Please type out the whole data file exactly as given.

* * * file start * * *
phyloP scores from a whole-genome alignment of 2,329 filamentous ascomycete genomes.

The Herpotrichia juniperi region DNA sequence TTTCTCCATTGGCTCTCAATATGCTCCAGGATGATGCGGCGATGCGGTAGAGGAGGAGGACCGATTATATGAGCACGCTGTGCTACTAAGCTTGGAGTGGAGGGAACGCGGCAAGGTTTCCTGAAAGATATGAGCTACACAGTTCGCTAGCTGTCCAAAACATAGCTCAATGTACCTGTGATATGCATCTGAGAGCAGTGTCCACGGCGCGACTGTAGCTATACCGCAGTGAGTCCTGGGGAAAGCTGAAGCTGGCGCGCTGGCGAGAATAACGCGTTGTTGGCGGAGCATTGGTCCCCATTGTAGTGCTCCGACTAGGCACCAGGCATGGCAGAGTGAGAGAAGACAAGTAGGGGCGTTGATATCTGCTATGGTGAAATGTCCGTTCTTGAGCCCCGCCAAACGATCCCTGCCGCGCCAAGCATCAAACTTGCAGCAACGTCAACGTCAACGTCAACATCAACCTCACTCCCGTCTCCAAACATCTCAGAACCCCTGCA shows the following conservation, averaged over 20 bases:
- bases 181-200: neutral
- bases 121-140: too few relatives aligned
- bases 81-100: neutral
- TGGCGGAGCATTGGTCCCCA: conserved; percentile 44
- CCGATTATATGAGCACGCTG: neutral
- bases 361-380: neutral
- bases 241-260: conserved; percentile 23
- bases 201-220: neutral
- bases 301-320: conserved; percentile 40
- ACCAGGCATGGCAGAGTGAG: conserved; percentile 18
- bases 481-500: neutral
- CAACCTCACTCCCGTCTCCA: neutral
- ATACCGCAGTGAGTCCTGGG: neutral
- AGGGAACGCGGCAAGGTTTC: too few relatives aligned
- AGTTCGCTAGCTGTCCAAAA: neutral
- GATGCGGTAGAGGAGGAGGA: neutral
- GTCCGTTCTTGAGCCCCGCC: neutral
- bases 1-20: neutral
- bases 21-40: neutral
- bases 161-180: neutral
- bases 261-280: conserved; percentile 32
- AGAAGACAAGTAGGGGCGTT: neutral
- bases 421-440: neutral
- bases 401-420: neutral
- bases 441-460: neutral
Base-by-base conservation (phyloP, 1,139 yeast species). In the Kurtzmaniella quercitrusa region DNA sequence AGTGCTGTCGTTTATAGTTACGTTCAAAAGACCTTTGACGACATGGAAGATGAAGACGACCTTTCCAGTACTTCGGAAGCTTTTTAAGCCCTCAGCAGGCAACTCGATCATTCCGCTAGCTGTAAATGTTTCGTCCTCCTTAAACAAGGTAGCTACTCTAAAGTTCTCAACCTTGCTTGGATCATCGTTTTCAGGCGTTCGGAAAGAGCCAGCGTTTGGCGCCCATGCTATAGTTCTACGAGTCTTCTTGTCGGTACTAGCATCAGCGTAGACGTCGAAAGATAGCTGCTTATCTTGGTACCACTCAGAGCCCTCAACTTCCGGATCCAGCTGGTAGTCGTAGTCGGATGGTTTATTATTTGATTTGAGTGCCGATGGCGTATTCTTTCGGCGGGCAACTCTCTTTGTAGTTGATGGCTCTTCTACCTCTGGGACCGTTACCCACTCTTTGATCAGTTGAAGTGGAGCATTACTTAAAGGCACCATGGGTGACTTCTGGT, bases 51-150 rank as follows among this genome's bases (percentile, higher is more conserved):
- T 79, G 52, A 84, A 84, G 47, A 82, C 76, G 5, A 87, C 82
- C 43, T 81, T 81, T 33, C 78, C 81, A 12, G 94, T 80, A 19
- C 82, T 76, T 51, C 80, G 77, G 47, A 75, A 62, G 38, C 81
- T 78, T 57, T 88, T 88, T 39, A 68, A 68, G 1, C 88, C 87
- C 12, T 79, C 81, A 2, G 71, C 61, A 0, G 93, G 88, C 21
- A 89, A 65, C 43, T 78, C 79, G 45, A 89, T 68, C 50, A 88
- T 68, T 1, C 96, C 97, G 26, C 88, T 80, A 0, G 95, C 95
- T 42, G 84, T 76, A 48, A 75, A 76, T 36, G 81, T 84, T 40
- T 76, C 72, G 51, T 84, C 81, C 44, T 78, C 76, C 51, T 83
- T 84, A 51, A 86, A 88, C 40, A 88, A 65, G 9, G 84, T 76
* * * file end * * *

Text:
phyloP scores from a whole-genome alignment of 2,329 filamentous ascomycete genomes.

The Herpotrichia juniperi region DNA sequence TTTCTCCATTGGCTCTCAATATGCTCCAGGATGATGCGGCGATGCGGTAGAGGAGGAGGACCGATTATATGAGCACGCTGTGCTACTAAGCTTGGAGTGGAGGGAACGCGGCAAGGTTTCCTGAAAGATATGAGCTACACAGTTCGCTAGCTGTCCAAAACATAGCTCAATGTACCTGTGATATGCATCTGAGAGCAGTGTCCACGGCGCGACTGTAGCTATACCGCAGTGAGTCCTGGGGAAAGCTGAAGCTGGCGCGCTGGCGAGAATAACGCGTTGTTGGCGGAGCATTGGTCCCCATTGTAGTGCTCCGACTAGGCACCAGGCATGGCAGAGTGAGAGAAGACAAGTAGGGGCGTTGATATCTGCTATGGTGAAATGTCCGTTCTTGAGCCCCGCCAAACGATCCCTGCCGCGCCAAGCATCAAACTTGCAGCAACGTCAACGTCAACGTCAACATCAACCTCACTCCCGTCTCCAAACATCTCAGAACCCCTGCA shows the following conservation, averaged over 20 bases:
- bases 181-200: neutral
- bases 121-140: too few relatives aligned
- bases 81-100: neutral
- TGGCGGAGCATTGGTCCCCA: conserved; percentile 44
- CCGATTATATGAGCACGCTG: neutral
- bases 361-380: neutral
- bases 241-260: conserved; percentile 23
- bases 201-220: neutral
- bases 301-320: conserved; percentile 40
- ACCAGGCATGGCAGAGTGAG: conserved; percentile 18
- bases 481-500: neutral
- CAACCTCACTCCCGTCTCCA: neutral
- ATACCGCAGTGAGTCCTGGG: neutral
- AGGGAACGCGGCAAGGTTTC: too few relatives aligned
- AGTTCGCTAGCTGTCCAAAA: neutral
- GATGCGGTAGAGGAGGAGGA: neutral
- GTCCGTTCTTGAGCCCCGCC: neutral
- bases 1-20: neutral
- bases 21-40: neutral
- bases 161-180: neutral
- bases 261-280: conserved; percentile 32
- AGAAGACAAGTAGGGGCGTT: neutral
- bases 421-440: neutral
- bases 401-420: neutral
- bases 441-460: neutral
Base-by-base conservation (phyloP, 1,139 yeast species). In the Kurtzmaniella quercitrusa region DNA sequence AGTGCTGTCGTTTATAGTTACGTTCAAAAGACCTTTGACGACATGGAAGATGAAGACGACCTTTCCAGTACTTCGGAAGCTTTTTAAGCCCTCAGCAGGCAACTCGATCATTCCGCTAGCTGTAAATGTTTCGTCCTCCTTAAACAAGGTAGCTACTCTAAAGTTCTCAACCTTGCTTGGATCATCGTTTTCAGGCGTTCGGAAAGAGCCAGCGTTTGGCGCCCATGCTATAGTTCTACGAGTCTTCTTGTCGGTACTAGCATCAGCGTAGACGTCGAAAGATAGCTGCTTATCTTGGTACCACTCAGAGCCCTCAACTTCCGGATCCAGCTGGTAGTCGTAGTCGGATGGTTTATTATTTGATTTGAGTGCCGATGGCGTATTCTTTCGGCGGGCAACTCTCTTTGTAGTTGATGGCTCTTCTACCTCTGGGACCGTTACCCACTCTTTGATCAGTTGAAGTGGAGCATTACTTAAAGGCACCATGGGTGACTTCTGGT, bases 51-150 rank as follows among this genome's bases (percentile, higher is more conserved):
- T 79, G 52, A 84, A 84, G 47, A 82, C 76, G 5, A 87, C 82
- C 43, T 81, T 81, T 33, C 78, C 81, A 12, G 94, T 80, A 19
- C 82, T 76, T 51, C 80, G 77, G 47, A 75, A 62, G 38, C 81
- T 78, T 57, T 88, T 88, T 39, A 68, A 68, G 1, C 88, C 87
- C 12, T 79, C 81, A 2, G 71, C 61, A 0, G 93, G 88, C 21
- A 89, A 65, C 43, T 78, C 79, G 45, A 89, T 68, C 50, A 88
- T 68, T 1, C 96, C 97, G 26, C 88, T 80, A 0, G 95, C 95
- T 42, G 84, T 76, A 48, A 75, A 76, T 36, G 81, T 84, T 40
- T 76, C 72, G 51, T 84, C 81, C 44, T 78, C 76, C 51, T 83
- T 84, A 51, A 86, A 88, C 40, A 88, A 65, G 9, G 84, T 76